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Our latest blog, part of a series on the inquest process, considers when and how a Coroner must call a jury and the role of a jury in the inquest process.
By Ali Cloak
As discussed in an earlier blog, an inquest is an investigation to seek out and record the facts concerning a death. The purpose of an inquest is to ascertain: who the deceased was and where, when and how the deceased came by his or her death. A Coroner will lead an Inquest and may reach conclusions themselves after hearing evidence, or in some circumstances may sit with a Jury who will then reach conclusions. This blog examines the role of the Jury at an Inquest.
When will a jury be called?
The circumstances in which a Coroner is obliged to call a jury to hear evidence at an inquest are laid down in the Coroners and Justice Act 2009 (CJA 2009). The circumstances where a jury is mandatory include:
In addition to the mandatory categories above, under the CJA 2009 a Coroner also has a broad discretion to call a jury if he or she “thinks that there is sufficient reason for doing so”.
Juries, being made up of lay persons, may be more willing to return conclusions about the cause of the death that are critical of the authorities. Also, a jury presence ensures that the inquest is inherently more democratic.
When deciding whether to exercise his/her discretion, the Coroner may well take into account the views of the family of the deceased, wider policy considerations and whether the facts of the instant inquest bear any resemblance to the types of situation covered by the mandatory jury provisions above. If an inquest is of particular public interest then that may also support a jury being called.
The one factor that may weigh against the jury being called is if, at the end of the inquest, it is anticipated that the Coroner will have to consider a significant volume of complicated documentation which may overwhelm a panel of jurors.
How is the jury selected?
The jury for an inquest will consist of between 7 and 11 jurors. The jury must be selected at random and must include people who are qualified to serve as jury members in the other courts in England and Wales, such as the crown (criminal) court.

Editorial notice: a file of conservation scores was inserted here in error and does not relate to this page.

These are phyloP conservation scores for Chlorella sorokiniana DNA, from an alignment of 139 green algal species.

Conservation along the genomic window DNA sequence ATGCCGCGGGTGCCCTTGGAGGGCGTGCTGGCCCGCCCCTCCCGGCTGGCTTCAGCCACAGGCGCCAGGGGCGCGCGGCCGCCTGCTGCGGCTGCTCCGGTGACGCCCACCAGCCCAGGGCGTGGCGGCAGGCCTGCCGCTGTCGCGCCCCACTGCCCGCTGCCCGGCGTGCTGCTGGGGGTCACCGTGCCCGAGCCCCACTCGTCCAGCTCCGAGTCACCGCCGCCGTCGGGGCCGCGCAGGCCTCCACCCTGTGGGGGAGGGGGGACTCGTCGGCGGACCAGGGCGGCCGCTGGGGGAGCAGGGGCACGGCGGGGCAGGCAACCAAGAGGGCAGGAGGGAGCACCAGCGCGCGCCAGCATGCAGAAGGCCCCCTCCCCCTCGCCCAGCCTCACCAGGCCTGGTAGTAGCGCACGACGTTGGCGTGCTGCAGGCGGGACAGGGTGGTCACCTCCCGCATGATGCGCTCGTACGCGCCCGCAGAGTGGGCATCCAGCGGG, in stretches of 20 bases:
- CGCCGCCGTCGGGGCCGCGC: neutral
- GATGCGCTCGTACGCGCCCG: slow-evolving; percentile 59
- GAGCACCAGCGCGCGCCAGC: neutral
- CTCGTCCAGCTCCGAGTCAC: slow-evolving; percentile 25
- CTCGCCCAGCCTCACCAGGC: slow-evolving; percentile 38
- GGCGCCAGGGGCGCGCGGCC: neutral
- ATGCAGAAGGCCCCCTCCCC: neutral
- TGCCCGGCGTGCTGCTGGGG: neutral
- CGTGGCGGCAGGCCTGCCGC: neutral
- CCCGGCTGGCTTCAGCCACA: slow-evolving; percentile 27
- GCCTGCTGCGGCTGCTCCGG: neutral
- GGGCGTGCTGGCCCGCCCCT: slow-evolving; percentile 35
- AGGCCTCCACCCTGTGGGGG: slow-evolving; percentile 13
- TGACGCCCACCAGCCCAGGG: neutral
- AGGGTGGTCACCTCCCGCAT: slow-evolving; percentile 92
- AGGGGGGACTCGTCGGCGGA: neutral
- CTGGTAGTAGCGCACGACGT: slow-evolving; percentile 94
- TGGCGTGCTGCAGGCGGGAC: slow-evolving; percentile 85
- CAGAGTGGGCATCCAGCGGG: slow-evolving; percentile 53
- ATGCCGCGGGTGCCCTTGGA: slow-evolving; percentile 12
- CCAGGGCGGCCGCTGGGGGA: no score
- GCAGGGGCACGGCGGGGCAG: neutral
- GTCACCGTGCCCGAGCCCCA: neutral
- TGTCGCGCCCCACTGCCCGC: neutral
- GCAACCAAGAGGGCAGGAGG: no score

As with juries in criminal cases, any risk of jury bias or unfairness should be identified before the hearing fully begins. A Coroner will normally ask the jury questions before they come in to establish whether they have any links with any of the Interested Persons involved or any party potentially being criticised.
Where a jury has been called, it will fall to them to determine the conclusion at the end of the inquest once the evidence has been heard. The Coroner will set out the conclusions which are open to the jury and will give them guidance as to the test which must be met for a conclusion to be documented on the inquest form.
The jury will retire once all evidence has been heard and after the Coroner has finished the ‘summing up’. The jury will then retire until they have reached a unanimous decision as to their conclusion. If a unanimous decision cannot be reached within a reasonable length of time then the Coroner may direct that a majority decision can be accepted instead, though this usually requires a significant majority in order to be valid.
In certain cases, or where there are a lot of live issues, the Coroner may provide questions to the jurors to assist them in breaking down the series of issues arising from the evidence that has been heard.
In controversial inquests it may be necessary to ensure that the inquest takes place with a jury. Jury inquests inherently take longer and must be dealt with very differently to a Coroner led inquest. If an inquest is being held following the death of your loved one, our specialist inquest team can advise you on whether a jury may be appropriate at the inquest, and can make submissions to the Coroner on your behalf about a jury inquest if necessary.